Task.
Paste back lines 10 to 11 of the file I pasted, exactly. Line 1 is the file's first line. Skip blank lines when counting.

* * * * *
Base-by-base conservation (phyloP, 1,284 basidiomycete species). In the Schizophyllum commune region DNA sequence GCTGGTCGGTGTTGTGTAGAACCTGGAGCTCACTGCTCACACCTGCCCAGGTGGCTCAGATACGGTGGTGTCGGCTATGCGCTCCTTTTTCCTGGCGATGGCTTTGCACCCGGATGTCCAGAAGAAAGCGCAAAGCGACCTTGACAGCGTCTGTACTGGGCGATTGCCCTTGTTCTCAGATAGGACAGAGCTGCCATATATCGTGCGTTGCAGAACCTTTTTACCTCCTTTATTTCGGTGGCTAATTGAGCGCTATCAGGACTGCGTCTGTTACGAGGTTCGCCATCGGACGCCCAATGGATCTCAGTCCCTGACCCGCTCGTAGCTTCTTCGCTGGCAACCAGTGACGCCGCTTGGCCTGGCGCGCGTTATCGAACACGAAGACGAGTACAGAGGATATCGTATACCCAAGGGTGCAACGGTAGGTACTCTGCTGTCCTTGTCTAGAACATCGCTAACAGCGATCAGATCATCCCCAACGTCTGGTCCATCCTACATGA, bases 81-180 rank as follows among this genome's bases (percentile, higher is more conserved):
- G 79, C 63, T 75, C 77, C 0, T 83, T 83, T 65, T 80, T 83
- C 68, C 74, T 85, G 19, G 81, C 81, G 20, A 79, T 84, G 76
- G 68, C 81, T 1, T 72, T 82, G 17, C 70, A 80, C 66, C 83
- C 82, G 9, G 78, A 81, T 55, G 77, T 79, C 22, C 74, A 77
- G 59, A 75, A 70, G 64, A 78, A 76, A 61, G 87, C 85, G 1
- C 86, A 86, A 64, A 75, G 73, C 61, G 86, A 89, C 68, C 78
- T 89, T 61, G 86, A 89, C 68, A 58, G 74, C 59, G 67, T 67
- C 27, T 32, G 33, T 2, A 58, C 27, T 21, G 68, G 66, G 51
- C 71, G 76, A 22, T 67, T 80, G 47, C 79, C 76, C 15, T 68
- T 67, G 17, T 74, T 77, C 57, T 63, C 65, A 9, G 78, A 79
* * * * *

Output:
- C 71, G 76, A 22, T 67, T 80, G 47, C 79, C 76, C 15, T 68
- T 67, G 17, T 74, T 77, C 57, T 63, C 65, A 9, G 78, A 79